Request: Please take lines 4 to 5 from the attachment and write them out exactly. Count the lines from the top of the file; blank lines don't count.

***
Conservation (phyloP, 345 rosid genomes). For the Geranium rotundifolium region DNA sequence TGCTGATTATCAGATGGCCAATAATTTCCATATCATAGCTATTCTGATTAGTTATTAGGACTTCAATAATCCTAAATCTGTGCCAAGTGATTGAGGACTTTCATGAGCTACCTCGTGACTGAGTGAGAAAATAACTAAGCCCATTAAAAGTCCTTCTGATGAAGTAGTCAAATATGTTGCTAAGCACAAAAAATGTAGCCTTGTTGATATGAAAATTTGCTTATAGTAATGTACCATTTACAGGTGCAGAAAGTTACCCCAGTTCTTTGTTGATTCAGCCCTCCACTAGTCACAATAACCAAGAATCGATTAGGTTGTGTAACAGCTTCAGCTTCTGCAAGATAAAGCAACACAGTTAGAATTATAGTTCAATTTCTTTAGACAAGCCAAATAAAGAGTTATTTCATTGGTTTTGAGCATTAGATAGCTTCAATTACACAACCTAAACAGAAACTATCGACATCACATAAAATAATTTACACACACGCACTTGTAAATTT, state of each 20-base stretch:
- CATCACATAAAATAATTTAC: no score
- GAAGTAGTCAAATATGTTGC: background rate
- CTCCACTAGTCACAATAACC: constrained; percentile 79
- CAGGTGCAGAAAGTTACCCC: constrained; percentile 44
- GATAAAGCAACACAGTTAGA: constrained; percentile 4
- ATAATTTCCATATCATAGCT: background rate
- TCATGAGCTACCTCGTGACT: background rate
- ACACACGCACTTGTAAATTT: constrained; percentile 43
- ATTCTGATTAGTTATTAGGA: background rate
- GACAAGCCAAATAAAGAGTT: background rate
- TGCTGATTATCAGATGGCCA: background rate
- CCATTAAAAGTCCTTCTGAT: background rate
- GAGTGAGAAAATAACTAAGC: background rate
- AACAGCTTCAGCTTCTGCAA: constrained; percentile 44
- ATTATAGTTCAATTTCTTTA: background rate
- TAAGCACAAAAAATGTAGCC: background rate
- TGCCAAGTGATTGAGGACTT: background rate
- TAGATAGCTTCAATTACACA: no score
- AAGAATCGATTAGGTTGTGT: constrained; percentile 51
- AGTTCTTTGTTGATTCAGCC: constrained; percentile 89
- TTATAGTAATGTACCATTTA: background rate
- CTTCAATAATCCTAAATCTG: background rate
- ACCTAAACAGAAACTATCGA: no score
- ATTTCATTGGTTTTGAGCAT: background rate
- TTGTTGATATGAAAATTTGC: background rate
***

- CTCCACTAGTCACAATAACC: constrained; percentile 79
- CAGGTGCAGAAAGTTACCCC: constrained; percentile 44